Hachette UK has “identified an energetic and talented new generation to take over at Orion and Little, Brown” but the loss of Lisa Milton as m.d. of Orion Fiction is “something of a blow”, trade figures have told The Bookseller.
It was announced yesterday that David Young is to retire as Orion c.e.o. at the end of this year, with David Shelley taking on the role, in addition to his responsibilities as c.e.o. of Little, Brown.
Meanwhile Katie Espiner will join as Orion’s m.d. from HarperCollins, while Jon Wood takes on the role of publisher, and Charlie King is promoted from Little, Brown’s group marketing, publicity and creative director to m.d. of Little, Brown.
Lisa Milton, current m.d. of Orion General, has no formal role in the new structure, but has been asked to stay on as a consultant.
Clare Alexander of Aitken Alexander told The Bookseller: “It is very sad for Hachette and for the industry that an outstanding publisher like David Young is retiring. He will be missed. But Hachette has identified an energetic and talented new generation to take over at Orion and Little Brown, and that’s exciting.
“We are now waiting to understand the over-arching new structure of Hachette Adult Books which does not appear to have been explained yet. “We think we are seeing two groups emerge, one run by Jamie Hodder-Williams encompassing Hodder, Headline, Murray and Quercus and the other run by David Shelley, encompassing Little Brown, Orion, Weidenfeld and Constable.”
Gordon Wise, literary agent at Curtis Brown and vice-president of the Association of Authors’ Agents, said Young’s retirement had been expected, and he saw “succession planning” in the announcement. “I don’t think it’s totally surprising that David Shelley has come into that role [of c.e.o.], although it is that he’s done it so quickly,” said Wise.
However, the continued rise of Shelley surprised some agents, with one pointing out that he had not yet become chief executive of Little, Brown before making another step up.
Wise said Katie Espiner's move, from publisher of The Borough Press and HarperVoyager at HarperCollins, had come as “a surprise to everyone". He said: "I don’t think people necessarily knew she had those ambitions, to see her leaping from editorial to a more managerial role. It seems like Lisa Milton is being moved to one side which is a real pity, that is talent that would seem an enormous loss." Wise added: “As a whole Hachette do fantastic and extraordinary things as a group in their own way, and with their own flavour. You hope with change, it is to emphasise the good points.”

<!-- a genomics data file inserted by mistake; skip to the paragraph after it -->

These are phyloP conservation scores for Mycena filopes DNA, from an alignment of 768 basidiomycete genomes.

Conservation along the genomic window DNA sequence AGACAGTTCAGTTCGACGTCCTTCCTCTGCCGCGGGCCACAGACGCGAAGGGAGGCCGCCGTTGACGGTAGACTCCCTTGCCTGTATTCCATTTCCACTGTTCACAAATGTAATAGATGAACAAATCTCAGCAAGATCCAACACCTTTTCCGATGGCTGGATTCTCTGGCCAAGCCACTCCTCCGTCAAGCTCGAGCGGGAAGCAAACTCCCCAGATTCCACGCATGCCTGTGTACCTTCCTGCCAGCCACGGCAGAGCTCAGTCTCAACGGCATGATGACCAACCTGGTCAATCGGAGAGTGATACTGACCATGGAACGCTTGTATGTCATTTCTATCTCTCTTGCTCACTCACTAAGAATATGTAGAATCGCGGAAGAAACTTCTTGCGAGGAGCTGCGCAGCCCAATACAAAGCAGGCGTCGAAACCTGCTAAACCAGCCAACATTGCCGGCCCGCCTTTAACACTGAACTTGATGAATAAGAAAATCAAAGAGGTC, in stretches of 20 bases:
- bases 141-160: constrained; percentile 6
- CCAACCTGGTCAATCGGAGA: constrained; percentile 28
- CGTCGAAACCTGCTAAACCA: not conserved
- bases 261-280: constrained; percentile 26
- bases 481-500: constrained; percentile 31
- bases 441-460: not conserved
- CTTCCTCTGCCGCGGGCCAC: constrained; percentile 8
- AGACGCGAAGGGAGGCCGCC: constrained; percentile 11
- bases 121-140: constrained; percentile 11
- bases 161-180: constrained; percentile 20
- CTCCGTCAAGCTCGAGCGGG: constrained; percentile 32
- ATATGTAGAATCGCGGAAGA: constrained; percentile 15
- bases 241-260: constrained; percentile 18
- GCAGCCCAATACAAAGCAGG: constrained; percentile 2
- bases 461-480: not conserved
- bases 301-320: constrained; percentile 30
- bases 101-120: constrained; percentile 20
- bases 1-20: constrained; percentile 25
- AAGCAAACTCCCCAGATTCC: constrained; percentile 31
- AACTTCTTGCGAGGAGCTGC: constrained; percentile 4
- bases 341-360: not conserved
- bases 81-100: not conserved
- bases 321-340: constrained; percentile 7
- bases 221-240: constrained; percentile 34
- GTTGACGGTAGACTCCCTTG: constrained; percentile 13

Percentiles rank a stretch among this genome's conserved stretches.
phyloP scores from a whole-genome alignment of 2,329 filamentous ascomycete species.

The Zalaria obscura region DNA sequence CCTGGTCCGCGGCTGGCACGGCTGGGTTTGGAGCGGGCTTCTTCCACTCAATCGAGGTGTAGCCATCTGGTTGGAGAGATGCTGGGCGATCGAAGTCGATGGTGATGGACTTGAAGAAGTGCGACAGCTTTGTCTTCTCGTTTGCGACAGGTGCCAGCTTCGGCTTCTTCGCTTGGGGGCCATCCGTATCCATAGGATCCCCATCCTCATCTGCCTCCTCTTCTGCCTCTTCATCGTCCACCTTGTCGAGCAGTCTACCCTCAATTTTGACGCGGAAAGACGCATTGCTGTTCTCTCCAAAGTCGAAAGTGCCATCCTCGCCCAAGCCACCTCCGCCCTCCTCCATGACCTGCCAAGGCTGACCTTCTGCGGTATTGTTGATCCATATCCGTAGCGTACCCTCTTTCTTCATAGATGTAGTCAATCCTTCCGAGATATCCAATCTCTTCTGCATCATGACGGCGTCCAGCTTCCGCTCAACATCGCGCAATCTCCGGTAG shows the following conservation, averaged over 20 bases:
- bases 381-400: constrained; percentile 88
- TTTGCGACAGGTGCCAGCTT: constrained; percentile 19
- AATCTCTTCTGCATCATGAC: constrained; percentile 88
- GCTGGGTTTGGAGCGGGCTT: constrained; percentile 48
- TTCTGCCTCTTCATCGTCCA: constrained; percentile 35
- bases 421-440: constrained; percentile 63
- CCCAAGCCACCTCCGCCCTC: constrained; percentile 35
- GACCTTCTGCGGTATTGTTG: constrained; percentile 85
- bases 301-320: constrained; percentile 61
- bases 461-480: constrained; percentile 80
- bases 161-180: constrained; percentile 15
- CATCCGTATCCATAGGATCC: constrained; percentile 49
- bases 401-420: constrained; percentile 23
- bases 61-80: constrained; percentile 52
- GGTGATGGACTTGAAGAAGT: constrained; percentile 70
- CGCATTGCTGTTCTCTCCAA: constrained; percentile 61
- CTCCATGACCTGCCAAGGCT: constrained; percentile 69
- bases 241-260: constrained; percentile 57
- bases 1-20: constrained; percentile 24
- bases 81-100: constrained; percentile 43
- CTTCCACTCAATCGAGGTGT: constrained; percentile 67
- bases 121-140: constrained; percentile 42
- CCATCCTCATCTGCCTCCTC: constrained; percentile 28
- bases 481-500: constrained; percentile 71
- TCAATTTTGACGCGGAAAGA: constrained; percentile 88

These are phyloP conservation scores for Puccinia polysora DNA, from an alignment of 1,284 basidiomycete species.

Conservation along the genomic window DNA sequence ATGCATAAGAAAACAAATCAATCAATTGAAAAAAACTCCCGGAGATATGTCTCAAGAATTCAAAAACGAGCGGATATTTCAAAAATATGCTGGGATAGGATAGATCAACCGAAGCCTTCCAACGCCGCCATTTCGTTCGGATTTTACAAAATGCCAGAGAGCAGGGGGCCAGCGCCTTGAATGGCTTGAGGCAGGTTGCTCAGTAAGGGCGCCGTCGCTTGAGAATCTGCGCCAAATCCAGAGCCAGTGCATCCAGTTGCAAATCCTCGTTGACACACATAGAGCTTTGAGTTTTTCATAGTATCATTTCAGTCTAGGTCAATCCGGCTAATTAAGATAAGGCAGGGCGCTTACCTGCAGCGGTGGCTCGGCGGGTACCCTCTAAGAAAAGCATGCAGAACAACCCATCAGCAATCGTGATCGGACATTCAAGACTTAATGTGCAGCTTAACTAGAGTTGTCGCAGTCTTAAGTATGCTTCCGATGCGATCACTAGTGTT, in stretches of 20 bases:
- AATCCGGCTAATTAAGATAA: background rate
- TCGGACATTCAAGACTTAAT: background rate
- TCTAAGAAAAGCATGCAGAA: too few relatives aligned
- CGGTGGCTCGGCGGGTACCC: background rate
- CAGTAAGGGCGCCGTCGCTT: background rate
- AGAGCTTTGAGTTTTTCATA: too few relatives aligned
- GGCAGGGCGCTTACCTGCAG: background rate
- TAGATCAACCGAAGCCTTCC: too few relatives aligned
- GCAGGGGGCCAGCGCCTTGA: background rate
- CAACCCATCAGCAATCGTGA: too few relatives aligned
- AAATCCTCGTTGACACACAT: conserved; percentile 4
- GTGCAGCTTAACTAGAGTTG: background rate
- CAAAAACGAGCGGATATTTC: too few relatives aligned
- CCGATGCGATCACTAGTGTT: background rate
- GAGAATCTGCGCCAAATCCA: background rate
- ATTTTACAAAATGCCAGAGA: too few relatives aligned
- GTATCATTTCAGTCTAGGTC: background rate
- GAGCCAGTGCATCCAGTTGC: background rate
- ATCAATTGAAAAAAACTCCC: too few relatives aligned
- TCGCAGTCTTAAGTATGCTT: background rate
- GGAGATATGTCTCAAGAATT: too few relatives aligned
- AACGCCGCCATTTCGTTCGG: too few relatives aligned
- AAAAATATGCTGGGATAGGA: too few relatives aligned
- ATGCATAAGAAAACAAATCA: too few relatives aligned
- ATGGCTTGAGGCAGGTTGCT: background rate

However one editor, who did not want to be named, said the loss of Milton did not bode well for women in publishing’s top jobs. “When you look at how many women work in publishing and how many actually hold the top positions the disparity is disappointing,” the editor commented. “I completely believe that those promoted deserve it, they're talented, driven and respected by the industry. But with so few women now holding m.d. status or equivalent in publishing it's something of a blow to lose Lisa.
“I would like to think the situation would change in the future. It has to. There are too many talented women working in publishing for it not to. But in the meantime, it's something that needs further investigation in order to help support and motivate its female workforce that there will be opportunities for them higher up the ladder.”
Literary agent Ed Wilson, of Johnson and Alcock, said: “A degree of consolidation was inevitable with the move to Carmelite, but it's too soon to see any material changes. [It is] worth noting that this means Orbit and Gollancz, the two biggest beasts in the SFF jungle, are now under the same aegis.
“It's a dynamic and progressive management team, a good blend of (relative) youth and experience. David's accomplishments speak for themselves, Katie has been hugely impressive at Borough, Jon knows that company inside out, and Charlie is an inspired choice for m.d. We shall see how it affects the structure further down the two companies. All in the fullness of time...”
Philip Gwyn Jones, currently editor-at-large at Scribe UK, knew Espiner when he worked at Flamingo, a now-shut literary imprint from HarperCollins.
He said: “Coming as it [this news] does in tandem with my wonderful old Flamingo sidekick Jon Butler’s imminent elevation to m.d. of Quercus and Charlie King, whom I know as a fellow trustee of English PEN to be tremendously astute, moral and diplomatic, moving up at Little Brown, Katie’s amazing appointment makes me immensely happy: it indicates that the brightest, sanest and kindest people in the generation behind mine in UK publishing are now rising to the positions of influence in the industry that will guarantee its future creativity, wit and wisdom.
“And it makes Hachette UK — in the shape of the outgoing David Young, who remains the single most moral and most effective executive I ever worked under, at HC, the rising David Shelley and, above all, the deft Mazarin that is Tim Hely Hutchinson — all of a sudden look like altogether the boldest and nimblest of the big houses.”